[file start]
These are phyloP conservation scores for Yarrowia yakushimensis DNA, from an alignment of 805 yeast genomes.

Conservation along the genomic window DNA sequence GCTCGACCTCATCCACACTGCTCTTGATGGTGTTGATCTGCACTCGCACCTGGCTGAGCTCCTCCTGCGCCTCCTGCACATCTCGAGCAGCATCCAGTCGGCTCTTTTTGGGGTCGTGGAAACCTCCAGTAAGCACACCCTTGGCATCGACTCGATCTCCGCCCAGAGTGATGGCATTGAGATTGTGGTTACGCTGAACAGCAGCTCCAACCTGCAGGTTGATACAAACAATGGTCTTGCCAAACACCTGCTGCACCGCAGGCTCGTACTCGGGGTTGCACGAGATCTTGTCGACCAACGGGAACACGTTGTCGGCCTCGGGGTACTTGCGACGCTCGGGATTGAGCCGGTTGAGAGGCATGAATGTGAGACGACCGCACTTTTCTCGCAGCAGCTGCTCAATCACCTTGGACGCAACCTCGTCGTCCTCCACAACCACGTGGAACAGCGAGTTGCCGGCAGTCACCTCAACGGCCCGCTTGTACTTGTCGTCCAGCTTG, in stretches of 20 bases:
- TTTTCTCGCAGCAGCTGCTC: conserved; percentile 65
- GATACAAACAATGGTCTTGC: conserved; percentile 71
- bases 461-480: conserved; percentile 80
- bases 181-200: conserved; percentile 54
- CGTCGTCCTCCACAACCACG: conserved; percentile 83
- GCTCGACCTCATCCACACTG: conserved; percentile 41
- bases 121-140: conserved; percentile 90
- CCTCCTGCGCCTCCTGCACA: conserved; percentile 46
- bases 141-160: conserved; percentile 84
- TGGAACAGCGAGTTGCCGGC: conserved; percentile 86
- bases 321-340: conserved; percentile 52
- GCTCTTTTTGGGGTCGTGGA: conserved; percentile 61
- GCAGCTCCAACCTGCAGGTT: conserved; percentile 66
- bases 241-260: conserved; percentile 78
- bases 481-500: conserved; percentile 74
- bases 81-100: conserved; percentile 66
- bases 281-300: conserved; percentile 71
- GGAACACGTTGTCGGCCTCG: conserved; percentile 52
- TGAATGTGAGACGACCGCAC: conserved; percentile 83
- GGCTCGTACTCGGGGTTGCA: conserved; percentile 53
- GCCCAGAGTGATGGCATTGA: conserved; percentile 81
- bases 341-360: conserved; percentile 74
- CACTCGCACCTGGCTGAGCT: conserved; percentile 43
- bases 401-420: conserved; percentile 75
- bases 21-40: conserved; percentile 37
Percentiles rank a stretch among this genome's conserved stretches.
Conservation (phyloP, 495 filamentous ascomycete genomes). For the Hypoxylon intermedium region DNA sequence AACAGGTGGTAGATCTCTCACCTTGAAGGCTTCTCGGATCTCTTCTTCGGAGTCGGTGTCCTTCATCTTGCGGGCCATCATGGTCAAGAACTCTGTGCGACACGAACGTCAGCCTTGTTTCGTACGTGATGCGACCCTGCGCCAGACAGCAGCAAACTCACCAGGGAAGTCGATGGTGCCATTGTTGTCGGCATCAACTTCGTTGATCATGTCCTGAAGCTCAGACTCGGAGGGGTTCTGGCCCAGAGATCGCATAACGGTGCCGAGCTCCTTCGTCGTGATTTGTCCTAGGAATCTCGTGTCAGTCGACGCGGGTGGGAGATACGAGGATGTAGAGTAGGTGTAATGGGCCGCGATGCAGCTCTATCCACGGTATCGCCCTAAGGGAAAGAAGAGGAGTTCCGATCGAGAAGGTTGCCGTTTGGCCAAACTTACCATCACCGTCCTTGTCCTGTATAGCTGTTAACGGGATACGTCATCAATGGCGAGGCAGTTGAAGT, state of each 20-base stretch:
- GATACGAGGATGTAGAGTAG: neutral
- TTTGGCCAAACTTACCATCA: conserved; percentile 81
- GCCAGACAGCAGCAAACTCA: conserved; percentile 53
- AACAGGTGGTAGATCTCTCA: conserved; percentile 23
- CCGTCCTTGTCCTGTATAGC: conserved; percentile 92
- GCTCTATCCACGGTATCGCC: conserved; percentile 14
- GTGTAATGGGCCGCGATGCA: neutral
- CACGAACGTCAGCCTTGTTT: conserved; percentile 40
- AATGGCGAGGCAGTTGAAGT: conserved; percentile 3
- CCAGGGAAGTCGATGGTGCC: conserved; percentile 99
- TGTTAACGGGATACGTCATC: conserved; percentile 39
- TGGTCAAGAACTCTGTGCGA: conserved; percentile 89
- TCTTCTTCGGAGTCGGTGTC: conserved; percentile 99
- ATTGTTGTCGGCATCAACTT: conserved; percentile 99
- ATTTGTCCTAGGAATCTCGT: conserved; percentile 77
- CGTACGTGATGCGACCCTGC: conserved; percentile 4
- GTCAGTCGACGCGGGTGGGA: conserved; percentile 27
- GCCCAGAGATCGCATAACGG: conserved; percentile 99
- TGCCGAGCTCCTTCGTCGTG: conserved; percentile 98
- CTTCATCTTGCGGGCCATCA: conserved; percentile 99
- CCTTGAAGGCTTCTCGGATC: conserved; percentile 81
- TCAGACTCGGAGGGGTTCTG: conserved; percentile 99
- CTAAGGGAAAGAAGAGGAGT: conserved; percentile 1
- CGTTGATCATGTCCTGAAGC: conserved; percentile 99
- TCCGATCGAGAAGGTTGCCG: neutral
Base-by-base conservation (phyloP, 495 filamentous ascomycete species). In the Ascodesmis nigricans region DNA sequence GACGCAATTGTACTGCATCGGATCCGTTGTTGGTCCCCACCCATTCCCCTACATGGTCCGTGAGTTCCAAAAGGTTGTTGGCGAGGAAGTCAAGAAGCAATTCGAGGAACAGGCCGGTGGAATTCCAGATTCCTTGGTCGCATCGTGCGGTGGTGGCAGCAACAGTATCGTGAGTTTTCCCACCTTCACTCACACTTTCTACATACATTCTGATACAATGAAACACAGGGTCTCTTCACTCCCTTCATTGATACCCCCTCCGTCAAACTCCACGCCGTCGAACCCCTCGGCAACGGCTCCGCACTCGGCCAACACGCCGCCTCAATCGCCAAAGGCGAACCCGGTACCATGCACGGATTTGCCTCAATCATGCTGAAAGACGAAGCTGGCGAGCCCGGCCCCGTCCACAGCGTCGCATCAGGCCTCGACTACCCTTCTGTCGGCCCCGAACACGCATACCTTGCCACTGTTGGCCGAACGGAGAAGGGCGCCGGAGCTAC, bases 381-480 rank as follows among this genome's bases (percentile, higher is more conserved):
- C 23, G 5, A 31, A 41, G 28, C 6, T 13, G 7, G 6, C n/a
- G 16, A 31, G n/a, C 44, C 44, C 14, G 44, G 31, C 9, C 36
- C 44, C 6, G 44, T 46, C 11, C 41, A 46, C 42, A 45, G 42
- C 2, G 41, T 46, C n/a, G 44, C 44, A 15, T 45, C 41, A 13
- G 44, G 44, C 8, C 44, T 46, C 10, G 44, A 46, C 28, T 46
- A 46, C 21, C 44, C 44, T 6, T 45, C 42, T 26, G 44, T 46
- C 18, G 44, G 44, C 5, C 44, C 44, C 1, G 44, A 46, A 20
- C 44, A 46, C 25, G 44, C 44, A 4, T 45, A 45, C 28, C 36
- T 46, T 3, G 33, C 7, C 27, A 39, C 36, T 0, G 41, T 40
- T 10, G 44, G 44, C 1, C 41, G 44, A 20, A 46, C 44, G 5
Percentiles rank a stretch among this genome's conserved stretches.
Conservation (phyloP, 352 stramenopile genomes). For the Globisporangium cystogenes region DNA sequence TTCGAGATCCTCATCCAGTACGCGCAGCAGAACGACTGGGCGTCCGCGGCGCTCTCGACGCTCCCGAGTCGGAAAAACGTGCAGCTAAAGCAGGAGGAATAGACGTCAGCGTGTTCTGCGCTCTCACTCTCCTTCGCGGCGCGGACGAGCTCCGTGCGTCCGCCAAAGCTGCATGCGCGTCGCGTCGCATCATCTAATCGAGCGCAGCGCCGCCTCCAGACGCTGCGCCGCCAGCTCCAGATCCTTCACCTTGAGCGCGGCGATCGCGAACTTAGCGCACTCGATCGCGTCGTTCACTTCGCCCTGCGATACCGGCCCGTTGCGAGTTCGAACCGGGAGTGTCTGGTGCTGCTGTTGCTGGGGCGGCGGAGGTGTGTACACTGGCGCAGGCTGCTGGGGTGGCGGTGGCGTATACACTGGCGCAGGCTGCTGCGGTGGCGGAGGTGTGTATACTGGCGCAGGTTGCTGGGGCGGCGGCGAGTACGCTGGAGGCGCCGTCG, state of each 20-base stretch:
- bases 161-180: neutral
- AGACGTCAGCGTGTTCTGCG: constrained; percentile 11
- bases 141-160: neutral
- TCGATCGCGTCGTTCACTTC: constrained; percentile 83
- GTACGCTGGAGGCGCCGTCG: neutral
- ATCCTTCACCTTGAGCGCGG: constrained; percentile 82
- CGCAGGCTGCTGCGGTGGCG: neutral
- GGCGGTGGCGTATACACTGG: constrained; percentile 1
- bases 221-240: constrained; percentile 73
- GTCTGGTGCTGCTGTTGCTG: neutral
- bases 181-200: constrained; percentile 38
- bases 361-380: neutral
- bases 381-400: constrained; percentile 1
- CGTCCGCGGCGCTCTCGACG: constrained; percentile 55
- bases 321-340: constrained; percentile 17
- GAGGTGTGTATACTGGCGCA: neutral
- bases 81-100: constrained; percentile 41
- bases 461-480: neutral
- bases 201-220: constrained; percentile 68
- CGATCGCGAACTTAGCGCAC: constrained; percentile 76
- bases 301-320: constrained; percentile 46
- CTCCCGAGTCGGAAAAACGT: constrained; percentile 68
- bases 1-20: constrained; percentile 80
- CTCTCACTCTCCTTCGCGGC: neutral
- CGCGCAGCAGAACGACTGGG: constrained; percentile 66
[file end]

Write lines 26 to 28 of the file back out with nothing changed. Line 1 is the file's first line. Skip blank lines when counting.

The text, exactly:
- bases 401-420: conserved; percentile 75
- bases 21-40: conserved; percentile 37
Percentiles rank a stretch among this genome's conserved stretches.